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Project Information

This project started out with a childhood memory of a cardboard skeleton that my Mom used to put up every Halloween. The limbs could be moved to make different positions. It was simple but it was there every Halloween. I could not find anything like it so decided to recreate it.

The first photograph shows the four pages of plans that I drew. The scale is full size. The graph paper is quarter inch boxes. I decided that if I was going to make one on the scroll saw I might as well make 12. One to hang in each front window.

Each skeleton is made from 3/8" hardboard with a white coating, It is sold in the big box stores in 4'x8' sheets. I cut blanks and stacked the blanks in groups of 12 held together with painters tape. I then glued the patterns to the blanks. Prior to cutting the parts on my scroll saw I drilled a 3/16" hole for the joint hinge. (Photos two and three show the ganged blanks at various stages of cutting.) I glued the patterns to the top of the blocks using a glue stick that permits peeling and repositioning. I used an "Elmer's Repositionable PICTURE AND POSTER" glue stick to attach the patterns. It made it very easy to remove the patterns after cutting. I cleaned the parts by wiping them with Isopropyl alcohol to remove any residual adhesive. Photographs four and five show the "bones" awaiting assembly and the skeletons partially assembles.

The individual parts are held together with 3/16" rivets with a washer on the back. The washer is necessary because the hardboard is to soft to hold the rivet. The rivet will simply pull through the hardboard without the rivet. Fully assembled the parts are all movable to allow multiple positions. Its overall height is approximately 23". Photo six shows the finished skeleton.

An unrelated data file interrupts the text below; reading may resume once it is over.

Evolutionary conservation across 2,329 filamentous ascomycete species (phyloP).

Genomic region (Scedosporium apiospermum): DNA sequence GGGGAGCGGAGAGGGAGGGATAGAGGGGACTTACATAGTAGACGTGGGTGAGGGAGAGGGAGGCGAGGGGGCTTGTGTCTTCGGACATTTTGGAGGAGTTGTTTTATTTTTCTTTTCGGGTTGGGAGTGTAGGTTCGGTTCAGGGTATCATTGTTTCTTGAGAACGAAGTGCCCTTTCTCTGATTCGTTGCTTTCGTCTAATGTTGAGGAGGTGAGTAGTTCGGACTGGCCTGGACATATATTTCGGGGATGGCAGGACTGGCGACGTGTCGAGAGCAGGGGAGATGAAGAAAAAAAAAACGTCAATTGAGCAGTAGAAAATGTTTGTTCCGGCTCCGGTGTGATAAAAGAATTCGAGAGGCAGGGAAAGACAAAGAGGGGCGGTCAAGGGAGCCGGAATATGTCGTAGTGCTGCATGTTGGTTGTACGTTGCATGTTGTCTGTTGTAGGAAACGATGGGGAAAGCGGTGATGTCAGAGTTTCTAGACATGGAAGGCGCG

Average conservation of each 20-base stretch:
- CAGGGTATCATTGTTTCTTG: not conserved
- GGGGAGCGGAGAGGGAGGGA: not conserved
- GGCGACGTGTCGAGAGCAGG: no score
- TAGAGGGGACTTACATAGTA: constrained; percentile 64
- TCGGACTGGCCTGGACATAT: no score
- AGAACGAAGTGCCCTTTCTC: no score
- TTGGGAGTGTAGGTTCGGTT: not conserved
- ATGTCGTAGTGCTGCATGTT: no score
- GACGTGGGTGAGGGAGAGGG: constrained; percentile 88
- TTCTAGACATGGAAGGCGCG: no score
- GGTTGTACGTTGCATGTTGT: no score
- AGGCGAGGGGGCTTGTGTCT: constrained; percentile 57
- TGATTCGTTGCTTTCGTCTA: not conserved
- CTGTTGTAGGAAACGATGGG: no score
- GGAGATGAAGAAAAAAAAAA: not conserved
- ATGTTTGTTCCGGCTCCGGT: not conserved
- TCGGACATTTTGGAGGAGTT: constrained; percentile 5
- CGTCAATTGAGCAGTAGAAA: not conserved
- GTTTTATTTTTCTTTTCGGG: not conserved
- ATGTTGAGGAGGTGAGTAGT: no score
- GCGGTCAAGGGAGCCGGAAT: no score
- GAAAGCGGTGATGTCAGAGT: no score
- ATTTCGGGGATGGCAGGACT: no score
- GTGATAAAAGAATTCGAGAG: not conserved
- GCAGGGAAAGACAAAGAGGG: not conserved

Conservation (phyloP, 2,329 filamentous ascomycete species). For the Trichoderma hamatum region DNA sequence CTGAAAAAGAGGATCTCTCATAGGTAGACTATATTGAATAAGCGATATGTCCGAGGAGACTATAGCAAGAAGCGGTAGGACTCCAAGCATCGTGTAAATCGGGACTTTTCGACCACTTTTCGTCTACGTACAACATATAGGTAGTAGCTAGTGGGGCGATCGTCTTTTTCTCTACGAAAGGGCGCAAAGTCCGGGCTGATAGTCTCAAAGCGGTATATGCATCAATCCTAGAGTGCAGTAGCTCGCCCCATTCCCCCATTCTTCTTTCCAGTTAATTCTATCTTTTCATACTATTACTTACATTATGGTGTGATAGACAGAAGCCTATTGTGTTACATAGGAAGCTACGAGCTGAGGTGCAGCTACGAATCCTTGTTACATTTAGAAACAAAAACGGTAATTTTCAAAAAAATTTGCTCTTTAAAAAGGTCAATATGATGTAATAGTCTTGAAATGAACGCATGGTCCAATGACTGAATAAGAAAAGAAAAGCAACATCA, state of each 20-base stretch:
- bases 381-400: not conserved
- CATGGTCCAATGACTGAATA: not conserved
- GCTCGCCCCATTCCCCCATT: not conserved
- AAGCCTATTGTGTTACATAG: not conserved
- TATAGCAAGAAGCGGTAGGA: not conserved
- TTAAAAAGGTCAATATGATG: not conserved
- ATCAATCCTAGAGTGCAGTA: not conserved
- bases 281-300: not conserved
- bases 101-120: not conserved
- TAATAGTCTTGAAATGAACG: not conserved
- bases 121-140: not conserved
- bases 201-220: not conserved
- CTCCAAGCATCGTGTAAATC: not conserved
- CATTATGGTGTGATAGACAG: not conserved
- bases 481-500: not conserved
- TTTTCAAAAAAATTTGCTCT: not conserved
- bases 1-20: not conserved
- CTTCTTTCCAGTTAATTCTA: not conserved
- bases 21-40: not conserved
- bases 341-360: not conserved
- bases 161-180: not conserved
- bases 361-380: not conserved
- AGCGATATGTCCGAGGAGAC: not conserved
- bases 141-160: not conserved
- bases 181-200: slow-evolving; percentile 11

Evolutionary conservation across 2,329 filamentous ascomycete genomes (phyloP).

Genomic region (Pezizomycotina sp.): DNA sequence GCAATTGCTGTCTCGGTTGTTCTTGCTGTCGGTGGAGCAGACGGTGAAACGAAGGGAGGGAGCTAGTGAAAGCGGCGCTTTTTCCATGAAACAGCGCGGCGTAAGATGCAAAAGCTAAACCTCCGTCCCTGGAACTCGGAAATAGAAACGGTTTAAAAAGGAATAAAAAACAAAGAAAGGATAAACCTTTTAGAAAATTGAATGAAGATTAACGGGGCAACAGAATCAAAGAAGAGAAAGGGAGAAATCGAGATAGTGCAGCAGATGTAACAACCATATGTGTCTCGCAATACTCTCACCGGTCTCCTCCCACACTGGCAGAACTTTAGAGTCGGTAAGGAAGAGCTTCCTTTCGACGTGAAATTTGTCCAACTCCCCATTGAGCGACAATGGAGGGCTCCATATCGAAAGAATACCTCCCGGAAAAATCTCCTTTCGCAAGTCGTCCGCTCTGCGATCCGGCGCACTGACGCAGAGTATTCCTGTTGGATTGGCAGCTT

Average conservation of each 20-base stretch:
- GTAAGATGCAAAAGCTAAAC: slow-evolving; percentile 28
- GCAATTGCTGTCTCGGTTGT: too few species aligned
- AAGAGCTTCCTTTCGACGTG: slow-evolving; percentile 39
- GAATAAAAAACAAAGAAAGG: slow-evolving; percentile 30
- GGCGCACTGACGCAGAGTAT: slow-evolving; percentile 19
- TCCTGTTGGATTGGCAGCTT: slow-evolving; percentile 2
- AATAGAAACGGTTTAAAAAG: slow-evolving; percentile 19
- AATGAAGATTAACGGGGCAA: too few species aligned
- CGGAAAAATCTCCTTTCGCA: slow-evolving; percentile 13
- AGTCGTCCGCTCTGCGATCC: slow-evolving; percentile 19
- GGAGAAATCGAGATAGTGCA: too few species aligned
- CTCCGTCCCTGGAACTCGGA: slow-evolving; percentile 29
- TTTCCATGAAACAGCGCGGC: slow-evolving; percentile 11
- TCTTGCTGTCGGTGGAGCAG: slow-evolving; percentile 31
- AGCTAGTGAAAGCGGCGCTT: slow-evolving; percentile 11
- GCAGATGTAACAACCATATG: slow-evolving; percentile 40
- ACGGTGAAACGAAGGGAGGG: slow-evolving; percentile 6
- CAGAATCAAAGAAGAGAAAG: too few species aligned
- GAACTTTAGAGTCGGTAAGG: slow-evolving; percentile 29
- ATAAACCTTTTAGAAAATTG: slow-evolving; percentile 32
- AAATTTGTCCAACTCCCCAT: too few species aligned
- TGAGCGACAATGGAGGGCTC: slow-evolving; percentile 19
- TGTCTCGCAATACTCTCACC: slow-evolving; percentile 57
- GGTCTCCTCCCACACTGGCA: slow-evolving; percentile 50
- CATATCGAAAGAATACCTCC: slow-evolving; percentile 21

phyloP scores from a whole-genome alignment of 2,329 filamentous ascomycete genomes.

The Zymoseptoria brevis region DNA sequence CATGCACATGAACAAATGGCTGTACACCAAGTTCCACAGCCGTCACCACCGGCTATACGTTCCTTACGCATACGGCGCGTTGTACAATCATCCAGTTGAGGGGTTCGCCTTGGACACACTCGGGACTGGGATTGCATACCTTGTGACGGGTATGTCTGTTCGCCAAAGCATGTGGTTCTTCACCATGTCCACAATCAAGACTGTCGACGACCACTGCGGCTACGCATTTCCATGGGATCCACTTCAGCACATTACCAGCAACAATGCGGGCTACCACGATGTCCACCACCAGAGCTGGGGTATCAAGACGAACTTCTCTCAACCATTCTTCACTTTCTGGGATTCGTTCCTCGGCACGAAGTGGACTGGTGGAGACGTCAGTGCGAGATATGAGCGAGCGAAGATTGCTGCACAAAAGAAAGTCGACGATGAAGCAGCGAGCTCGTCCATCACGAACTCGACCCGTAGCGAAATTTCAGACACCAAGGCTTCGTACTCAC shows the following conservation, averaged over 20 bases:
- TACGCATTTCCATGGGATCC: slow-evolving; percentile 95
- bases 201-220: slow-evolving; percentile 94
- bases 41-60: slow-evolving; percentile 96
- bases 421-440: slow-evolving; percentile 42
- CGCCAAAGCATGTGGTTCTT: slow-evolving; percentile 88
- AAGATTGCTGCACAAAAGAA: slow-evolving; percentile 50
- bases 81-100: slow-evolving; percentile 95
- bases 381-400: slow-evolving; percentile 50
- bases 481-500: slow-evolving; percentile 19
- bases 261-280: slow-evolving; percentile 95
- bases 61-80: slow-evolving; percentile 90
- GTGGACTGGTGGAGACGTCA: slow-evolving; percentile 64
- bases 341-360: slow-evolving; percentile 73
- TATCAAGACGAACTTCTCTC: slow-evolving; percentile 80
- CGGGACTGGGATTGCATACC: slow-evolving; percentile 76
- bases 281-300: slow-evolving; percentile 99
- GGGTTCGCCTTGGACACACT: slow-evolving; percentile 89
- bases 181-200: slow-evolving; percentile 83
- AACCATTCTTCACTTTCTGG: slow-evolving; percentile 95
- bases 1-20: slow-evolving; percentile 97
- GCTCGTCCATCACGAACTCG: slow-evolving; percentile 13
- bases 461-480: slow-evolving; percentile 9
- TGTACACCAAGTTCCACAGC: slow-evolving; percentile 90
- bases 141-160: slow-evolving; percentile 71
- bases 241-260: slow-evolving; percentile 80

I had a great time working on this project which utilized my tablesaw, bandsaw, drill press, and scroll saw. In part because I learned alot about using my scroll saw (this was my first project on the scroll saw) but more importantly because I relived many memories from my childhood and hopefully set the wheels in motion to create many happy memories for my daughter to relive when she is grown.

My daughter loves the skeletons. So does our neighbors' daughter. She asked me to make her one. So its back to the workshop. I have to make it before Halloween.

Gallery

Comments

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1,241 Posts
Very cute- and far more durable that the old cardboard ones!
 

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1,175 Posts
Yours are much nicer than the paper ones I remember as a kid. I bet they hold a pose better than the cheap paper ones too. Nice job.
 

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KOOL!! I should make some for LOML. She decorates to the max for haloween and Christmas.
 

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125 Posts
Great idea and a detail of the design…. going into the favorites!

Thank you

Paul
 

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1,423 Posts
Awesome. I have one of the paper ones but would so like to replace it with a few of these. The best part is they will hold up a lot longer then the paper ones and your daughter might be able to relive her childhood memories with the same skeleton.

CtL
 

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Thank you all for your thoughtful comments. If you are able to convert the photo of the plans to actual templates and want to make copies for your personal use feel free to do so. The best part about Lumberjocks is being able to share.
 
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